Hdl Handle:
http://hdl.handle.net/10545/601324
Title:
Worship & sightseeing: building a partnership approach to a ministry of welcome
Authors:
Wiltshier, Peter; Clarke, Alan
Abstract:
This paper explores diverse opportunities for partnerships between the sacred and secular at religious sites. It identifies ways in which tourism suppliers can work collaboratively with sacred sites to enable sites to meet the demands of contemporary secular and sacred stakeholders. In the review of contemporary literature we consider supply and demand issues, site management, key components of partnership, ecumenical co-creation resources, cost-benefit and marketing needs. The paper is predicated on the provision of information and interpretation services for guidance, and development of all of these services. Methodologically, a participant observation approach was employed to confirm that tourism fits the strategic intent of religious leaders. We consider that partnership at a national, diocesan and parish level is an important part in effective tourism development. Elements of community involvement; capacity building and in-community development through engaging stakeholders are discussed. The balance achieved between stakeholders is important, and in our context the balance between local government and the tourism industry, and between active partners and the passive policy community, reflects the aims of the sacred and the private sector key partners, and the wider social capacity building aspects of community development agendas and government.
Affiliation:
University of Derby, University of Pannonia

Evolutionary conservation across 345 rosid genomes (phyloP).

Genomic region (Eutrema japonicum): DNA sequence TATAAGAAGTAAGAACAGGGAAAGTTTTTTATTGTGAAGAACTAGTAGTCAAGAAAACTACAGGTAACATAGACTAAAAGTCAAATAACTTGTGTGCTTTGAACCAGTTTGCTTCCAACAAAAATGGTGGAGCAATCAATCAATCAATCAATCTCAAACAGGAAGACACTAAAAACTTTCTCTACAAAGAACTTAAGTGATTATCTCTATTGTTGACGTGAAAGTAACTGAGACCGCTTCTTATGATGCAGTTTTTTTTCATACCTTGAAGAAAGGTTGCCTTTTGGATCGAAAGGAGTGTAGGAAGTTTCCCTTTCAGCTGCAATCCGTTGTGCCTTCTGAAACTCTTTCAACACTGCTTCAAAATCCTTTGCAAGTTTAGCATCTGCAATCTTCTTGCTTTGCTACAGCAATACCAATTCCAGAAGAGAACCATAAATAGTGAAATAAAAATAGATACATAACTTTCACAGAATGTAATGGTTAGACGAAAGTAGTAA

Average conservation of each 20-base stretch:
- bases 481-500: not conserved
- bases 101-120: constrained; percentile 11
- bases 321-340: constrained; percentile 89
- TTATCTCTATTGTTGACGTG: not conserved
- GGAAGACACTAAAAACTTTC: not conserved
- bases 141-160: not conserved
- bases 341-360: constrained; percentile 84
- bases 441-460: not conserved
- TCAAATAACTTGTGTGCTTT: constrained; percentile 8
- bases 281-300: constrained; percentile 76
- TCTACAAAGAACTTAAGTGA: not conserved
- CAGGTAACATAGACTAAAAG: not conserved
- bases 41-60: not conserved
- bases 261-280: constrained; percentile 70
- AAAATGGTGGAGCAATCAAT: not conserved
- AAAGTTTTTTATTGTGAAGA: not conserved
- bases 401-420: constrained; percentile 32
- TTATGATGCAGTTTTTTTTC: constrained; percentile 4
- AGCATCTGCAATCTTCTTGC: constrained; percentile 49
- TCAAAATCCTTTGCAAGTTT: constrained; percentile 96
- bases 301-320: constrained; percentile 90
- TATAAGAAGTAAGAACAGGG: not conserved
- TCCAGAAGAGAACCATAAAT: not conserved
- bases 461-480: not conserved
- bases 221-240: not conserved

Citation:
Volume 5 Number 2
Journal:
Journal of Tourism Consumption and Practice
Issue Date:
2013
URI:
http://hdl.handle.net/10545/601324
Type:
Research Report
Language:
en
Series/Report no.:
Volume 5; Number 2
Appears in Collections:
Department of Hotel, Resort & Spa Management

Full metadata record

DC FieldValue Language
dc.contributor.authorWiltshier, Peteren
dc.contributor.authorClarke, Alanen
dc.date.accessioned2016-03-14T14:20:41Zen
dc.date.available2016-03-14T14:20:41Zen
dc.date.issued2013en
dc.identifier.citationVolume 5 Number 2en
dc.identifier.urihttp://hdl.handle.net/10545/601324en
dc.description.abstractThis paper explores diverse opportunities for partnerships between the sacred and secular at religious sites. It identifies ways in which tourism suppliers can work collaboratively with sacred sites to enable sites to meet the demands of contemporary secular and sacred stakeholders. In the review of contemporary literature we consider supply and demand issues, site management, key components of partnership, ecumenical co-creation resources, cost-benefit and marketing needs. The paper is predicated on the provision of information and interpretation services for guidance, and development of all of these services. Methodologically, a participant observation approach was employed to confirm that tourism fits the strategic intent of religious leaders. We consider that partnership at a national, diocesan and parish level is an important part in effective tourism development. Elements of community involvement; capacity building and in-community development through engaging stakeholders are discussed. The balance achieved between stakeholders is important, and in our context the balance between local government and the tourism industry, and between active partners and the passive policy community, reflects the aims of the sacred and the private sector key partners, and the wider social capacity building aspects of community development agendas and government.en
dc.language.isoenen
dc.relation.ispartofseriesVolume 5en
dc.relation.ispartofseriesNumber 2en
dc.subjectCollaborationen
dc.subjectSightseeingen
dc.subjectPartnershipen
dc.subjectReligiousen
dc.subjectStakeholdersen
dc.subjectSacreden
dc.subjectSecularen
dc.subjectCommunityen
dc.titleWorship & sightseeing: building a partnership approach to a ministry of welcomeen
dc.typeResearch Reporten
dc.contributor.departmentUniversity of Derby, University of Pannoniaen
dc.identifier.journalJournal of Tourism Consumption and Practiceen
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